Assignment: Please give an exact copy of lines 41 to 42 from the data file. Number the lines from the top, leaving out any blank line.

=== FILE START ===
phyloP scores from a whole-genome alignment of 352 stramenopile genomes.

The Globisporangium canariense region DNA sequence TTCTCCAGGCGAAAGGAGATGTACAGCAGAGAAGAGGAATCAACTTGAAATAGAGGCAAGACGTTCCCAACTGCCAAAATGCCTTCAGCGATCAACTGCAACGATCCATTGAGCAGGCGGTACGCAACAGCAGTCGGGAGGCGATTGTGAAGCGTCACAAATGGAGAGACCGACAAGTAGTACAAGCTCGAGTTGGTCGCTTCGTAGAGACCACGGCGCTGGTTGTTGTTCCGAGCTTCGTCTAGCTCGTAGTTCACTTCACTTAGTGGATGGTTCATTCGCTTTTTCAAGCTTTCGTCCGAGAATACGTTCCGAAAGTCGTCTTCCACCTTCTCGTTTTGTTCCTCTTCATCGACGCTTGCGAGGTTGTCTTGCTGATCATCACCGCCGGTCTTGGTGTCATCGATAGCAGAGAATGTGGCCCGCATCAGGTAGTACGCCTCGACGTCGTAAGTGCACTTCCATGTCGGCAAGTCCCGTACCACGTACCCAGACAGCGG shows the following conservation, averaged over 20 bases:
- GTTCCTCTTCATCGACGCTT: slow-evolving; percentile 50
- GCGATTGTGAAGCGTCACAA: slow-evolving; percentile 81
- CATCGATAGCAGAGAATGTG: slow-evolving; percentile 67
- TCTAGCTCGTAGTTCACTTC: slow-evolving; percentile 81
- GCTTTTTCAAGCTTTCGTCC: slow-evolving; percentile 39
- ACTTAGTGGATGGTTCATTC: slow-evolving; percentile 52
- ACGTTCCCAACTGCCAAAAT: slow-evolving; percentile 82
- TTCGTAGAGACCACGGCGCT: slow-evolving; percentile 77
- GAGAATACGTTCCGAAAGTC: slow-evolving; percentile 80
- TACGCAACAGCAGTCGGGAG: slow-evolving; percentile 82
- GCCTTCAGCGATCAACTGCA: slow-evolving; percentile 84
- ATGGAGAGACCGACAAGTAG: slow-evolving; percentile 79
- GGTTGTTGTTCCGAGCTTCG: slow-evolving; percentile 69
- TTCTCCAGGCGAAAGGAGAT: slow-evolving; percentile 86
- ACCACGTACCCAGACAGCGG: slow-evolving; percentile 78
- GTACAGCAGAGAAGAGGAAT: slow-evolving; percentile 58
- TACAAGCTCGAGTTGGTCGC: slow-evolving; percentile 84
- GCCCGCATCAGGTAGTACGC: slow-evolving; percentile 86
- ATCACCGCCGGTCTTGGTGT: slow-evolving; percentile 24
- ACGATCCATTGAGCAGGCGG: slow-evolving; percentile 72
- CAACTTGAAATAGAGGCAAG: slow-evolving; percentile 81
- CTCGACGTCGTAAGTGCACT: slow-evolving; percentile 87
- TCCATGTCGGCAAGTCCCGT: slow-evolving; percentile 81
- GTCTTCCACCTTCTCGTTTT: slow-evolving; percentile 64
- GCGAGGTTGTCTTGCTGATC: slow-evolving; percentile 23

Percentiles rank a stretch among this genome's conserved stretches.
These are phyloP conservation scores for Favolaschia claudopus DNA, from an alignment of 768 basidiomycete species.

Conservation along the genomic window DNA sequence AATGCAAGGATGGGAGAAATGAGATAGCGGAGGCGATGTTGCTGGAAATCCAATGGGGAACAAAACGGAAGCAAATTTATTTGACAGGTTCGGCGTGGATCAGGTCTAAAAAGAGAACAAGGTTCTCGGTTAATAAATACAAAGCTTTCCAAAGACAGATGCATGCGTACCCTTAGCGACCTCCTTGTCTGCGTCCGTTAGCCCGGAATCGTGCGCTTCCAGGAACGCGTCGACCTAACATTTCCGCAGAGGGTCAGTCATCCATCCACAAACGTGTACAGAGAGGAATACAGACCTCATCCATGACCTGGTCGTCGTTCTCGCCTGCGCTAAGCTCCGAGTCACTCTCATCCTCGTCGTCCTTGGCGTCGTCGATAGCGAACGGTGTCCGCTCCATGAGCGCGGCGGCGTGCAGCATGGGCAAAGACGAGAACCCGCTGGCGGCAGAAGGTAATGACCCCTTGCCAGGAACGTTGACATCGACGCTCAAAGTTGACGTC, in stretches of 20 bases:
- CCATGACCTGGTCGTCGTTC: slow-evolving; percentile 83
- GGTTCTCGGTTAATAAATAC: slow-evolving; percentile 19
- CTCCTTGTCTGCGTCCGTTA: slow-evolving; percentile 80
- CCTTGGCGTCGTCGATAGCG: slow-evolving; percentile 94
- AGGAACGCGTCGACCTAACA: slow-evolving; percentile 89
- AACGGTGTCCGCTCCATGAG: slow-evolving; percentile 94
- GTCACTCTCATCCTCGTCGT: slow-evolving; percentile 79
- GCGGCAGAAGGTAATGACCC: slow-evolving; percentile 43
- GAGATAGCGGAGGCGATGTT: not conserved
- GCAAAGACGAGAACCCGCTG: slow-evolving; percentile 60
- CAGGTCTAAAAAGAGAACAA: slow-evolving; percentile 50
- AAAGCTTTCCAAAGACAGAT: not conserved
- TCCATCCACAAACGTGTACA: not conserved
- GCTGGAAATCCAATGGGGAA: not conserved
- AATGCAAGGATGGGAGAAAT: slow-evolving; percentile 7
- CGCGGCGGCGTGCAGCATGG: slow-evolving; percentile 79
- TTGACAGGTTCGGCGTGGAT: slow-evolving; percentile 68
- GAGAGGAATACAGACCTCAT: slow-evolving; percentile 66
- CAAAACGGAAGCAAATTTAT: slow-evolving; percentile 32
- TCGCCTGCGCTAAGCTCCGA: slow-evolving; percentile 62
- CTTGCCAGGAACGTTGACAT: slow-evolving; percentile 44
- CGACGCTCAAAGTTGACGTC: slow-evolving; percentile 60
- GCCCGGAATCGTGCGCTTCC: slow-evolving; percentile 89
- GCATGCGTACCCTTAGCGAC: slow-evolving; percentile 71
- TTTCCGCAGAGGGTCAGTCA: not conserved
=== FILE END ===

- CAGGTCTAAAAAGAGAACAA: slow-evolving; percentile 50
- AAAGCTTTCCAAAGACAGAT: not conserved